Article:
The end of Red Cloud's War resulted in the federal government signing the Treaty of 1868, ceding a vast territory to the Lakota that made up much of what is now the U.S. Midwest. Red Cloud then agreed to settle the Oglala at Pine Ridge, and his fight ended there. When in 1876 the Hunkpapas under Sitting Bull rose against the U.S. in anger at the treaty's violation, the elder Red Cloud stayed out, seeing no benefit in further battles against the Americans.
The Oglalas have been at Pine Ridge since, renowned among the other Lakota and Dakota peoples for the extent to which they have proudly maintained their culture. It is still common to meet elderly Oglala who speak only their tribal language well, and English with difficulty.
Here Comes the Sun
According to Henry Red Cloud, what the Oglalas lack today, and badly need, is a thriving economy. When he came home in 2002, he found a reservation that relied on something roughly comparable to a colonial economy—indigenous settlements were largely dependent on franchise stores and chains that brought little money into the community, but which sucked out dollars to the benefit of faraway corporate headquarters. About the only jobs on the reservation were with the tribe—as police, in schools, and government.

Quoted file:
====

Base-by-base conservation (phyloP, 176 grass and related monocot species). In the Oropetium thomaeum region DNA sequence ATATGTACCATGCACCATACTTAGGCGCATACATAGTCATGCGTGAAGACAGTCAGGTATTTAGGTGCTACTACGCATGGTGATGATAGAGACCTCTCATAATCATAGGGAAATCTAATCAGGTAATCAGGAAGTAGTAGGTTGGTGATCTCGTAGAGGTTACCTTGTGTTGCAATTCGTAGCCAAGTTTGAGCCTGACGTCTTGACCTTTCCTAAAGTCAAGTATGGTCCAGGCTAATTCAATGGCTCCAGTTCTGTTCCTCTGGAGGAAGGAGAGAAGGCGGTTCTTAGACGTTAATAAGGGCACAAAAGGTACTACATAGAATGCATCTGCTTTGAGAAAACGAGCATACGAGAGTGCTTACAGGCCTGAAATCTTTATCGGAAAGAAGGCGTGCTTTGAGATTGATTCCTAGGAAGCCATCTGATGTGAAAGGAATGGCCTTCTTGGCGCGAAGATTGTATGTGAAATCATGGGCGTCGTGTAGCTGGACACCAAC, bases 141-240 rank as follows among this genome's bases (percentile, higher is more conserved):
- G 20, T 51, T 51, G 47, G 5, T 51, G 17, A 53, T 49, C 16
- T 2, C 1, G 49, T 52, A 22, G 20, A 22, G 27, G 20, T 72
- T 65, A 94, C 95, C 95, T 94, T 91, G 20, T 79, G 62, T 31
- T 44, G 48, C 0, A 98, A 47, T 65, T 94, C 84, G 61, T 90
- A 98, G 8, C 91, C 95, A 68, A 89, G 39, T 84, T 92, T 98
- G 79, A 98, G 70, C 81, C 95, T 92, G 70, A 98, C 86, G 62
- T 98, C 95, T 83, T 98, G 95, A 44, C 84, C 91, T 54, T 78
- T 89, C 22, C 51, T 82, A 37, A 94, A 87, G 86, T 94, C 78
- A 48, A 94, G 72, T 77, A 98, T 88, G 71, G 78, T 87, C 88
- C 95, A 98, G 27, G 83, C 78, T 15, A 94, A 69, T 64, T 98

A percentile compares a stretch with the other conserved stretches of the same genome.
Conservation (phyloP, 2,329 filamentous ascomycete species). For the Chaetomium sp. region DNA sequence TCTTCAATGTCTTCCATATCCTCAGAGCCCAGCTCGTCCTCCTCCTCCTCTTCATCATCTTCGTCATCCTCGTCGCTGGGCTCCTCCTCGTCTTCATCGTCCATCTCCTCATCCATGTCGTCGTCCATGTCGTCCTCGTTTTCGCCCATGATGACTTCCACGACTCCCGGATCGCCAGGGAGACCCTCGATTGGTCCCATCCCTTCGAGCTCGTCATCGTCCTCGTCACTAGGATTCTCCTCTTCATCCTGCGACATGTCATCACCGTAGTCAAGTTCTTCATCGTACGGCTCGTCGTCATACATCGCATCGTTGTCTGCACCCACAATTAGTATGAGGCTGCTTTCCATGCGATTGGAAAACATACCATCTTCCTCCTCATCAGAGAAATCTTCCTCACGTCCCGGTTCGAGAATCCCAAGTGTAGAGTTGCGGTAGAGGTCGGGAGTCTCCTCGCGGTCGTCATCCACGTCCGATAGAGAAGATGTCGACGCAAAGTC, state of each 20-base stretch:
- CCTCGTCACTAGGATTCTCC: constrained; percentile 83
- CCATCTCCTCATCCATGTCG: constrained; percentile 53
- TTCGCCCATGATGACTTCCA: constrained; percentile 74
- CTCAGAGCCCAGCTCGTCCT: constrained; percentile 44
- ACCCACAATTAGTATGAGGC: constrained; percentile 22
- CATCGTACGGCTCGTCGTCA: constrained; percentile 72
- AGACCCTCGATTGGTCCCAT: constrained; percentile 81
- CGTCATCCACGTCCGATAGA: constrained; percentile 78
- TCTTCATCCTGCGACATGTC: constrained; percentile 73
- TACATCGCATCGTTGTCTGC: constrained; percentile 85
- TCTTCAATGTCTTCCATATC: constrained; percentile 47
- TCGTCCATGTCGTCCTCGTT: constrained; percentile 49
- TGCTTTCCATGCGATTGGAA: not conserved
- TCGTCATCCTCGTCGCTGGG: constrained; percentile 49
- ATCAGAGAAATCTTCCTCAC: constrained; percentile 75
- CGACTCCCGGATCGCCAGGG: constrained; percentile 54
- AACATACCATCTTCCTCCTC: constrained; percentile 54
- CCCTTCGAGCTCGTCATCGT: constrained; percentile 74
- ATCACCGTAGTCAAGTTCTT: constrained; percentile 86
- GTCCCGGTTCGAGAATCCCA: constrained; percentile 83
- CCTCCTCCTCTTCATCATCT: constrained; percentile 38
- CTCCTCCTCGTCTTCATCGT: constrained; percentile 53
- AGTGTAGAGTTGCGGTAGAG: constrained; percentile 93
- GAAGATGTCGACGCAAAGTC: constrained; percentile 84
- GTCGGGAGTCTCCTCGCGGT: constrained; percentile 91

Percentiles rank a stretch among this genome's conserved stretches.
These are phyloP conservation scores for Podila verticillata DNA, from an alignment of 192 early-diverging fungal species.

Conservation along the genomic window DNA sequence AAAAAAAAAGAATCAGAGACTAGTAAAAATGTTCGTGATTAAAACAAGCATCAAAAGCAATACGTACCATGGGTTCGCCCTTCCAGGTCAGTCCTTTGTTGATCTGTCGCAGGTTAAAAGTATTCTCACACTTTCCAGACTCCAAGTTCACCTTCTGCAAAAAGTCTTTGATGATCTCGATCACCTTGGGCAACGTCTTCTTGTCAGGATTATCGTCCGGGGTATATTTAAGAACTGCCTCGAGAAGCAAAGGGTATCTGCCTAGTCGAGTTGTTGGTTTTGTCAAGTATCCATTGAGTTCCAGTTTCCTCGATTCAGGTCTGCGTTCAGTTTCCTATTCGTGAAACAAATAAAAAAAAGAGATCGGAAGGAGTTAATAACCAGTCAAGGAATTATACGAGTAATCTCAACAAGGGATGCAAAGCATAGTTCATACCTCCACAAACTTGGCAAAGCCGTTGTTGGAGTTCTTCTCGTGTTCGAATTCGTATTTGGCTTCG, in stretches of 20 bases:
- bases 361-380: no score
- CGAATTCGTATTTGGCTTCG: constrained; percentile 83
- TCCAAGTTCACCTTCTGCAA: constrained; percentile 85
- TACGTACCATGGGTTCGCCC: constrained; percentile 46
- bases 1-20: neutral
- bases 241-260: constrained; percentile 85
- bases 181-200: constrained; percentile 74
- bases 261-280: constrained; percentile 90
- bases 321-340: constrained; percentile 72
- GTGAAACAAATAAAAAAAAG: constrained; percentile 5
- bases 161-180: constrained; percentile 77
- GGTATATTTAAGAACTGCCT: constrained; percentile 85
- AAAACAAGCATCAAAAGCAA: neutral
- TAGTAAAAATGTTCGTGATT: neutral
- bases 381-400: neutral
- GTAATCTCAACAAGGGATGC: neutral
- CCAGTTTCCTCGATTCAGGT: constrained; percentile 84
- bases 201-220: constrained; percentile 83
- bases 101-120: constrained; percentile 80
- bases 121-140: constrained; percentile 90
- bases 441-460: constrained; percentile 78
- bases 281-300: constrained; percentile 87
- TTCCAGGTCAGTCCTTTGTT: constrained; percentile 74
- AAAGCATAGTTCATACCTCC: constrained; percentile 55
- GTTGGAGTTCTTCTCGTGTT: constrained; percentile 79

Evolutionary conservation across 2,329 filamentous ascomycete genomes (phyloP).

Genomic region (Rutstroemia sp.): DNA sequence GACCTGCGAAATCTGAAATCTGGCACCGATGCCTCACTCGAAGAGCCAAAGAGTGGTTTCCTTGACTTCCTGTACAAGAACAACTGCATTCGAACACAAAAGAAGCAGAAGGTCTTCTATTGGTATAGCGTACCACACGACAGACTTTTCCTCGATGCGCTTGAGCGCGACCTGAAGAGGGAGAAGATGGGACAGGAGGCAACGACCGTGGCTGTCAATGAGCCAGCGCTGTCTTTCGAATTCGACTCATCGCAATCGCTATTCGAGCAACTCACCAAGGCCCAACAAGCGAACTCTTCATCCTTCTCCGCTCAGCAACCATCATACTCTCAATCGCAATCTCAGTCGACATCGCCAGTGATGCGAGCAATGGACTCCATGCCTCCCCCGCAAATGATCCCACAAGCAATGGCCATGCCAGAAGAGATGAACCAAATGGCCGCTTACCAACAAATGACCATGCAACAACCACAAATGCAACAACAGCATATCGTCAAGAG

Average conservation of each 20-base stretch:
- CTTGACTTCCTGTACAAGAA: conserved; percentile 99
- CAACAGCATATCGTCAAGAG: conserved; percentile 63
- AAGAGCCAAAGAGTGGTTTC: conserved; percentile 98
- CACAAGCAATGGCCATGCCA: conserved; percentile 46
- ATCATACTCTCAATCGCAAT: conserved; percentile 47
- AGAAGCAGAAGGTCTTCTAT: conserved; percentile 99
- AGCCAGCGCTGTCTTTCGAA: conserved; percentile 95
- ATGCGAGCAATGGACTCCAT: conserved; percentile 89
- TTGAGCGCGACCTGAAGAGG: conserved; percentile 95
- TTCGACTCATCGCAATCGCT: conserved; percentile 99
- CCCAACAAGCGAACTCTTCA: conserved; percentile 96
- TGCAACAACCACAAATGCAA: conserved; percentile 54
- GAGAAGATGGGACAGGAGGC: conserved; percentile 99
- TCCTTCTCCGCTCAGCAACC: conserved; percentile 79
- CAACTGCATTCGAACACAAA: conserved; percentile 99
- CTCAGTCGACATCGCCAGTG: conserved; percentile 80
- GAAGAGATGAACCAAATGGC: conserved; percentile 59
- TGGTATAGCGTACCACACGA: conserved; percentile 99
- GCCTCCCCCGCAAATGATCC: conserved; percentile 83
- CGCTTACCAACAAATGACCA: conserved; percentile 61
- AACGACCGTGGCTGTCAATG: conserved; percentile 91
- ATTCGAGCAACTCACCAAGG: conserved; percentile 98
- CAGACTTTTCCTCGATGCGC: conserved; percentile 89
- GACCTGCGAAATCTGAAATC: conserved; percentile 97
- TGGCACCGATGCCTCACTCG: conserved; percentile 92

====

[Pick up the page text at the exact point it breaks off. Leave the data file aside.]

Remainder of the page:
With the initial intention of just making some cash, Red Cloud signed up for a solar installation course. It was a revelation.
"I thought, as natives, we've been embracing the sun for eons," he says, offering the Sundance as an example, the most sacred rite of the Plains Indians, in which devotees dance ecstatically for four days, exposed to the elements, without sleep, food, or water.
"We have always believed in living off the land," he says. After graduating from that first solar course, he decided there was no reason that this native self-sufficiency shouldn't be re-established.
He took more solar courses, learned more about alternative energy and green technology. He started working as a solar installer, always expecting to run into other Native Americans who had enjoyed the same epiphany he had. "But there weren't any," he recalls.
"I encouraged my brothers to come [and learn from me], but people can't just get up and [come to my workshops]. Everyone is doing something, like making handicrafts or gathering wild food, to help their families survive. They can't leave their families for 19 days. So I thought, what if I bring this knowledge here, to Indian Country?"
By 2004, he had learned solar installation; by 2005 he was making his own solar machines; by 2006 he had founded Red Cloud Renewable Energy and was employing locals to make solar panels to sell to the other tribes. Meanwhile, his alternative energy training school began turning out graduates.
Finding an Alternative to the Devil's Choice
For Red Cloud, solar and renewable energy are to the new economy what the sun is to an intact ecosystem—the basis of everything, offering perpetual sustenance. A place as "underdeveloped" and remote as Pine Ridge, he says, has always presented its First Nation inhabitants with a devil's choice: either continue in poverty, or sacrifice your culture to the world coming in from outside—usually the malls-and-suburban model of 20th-century America.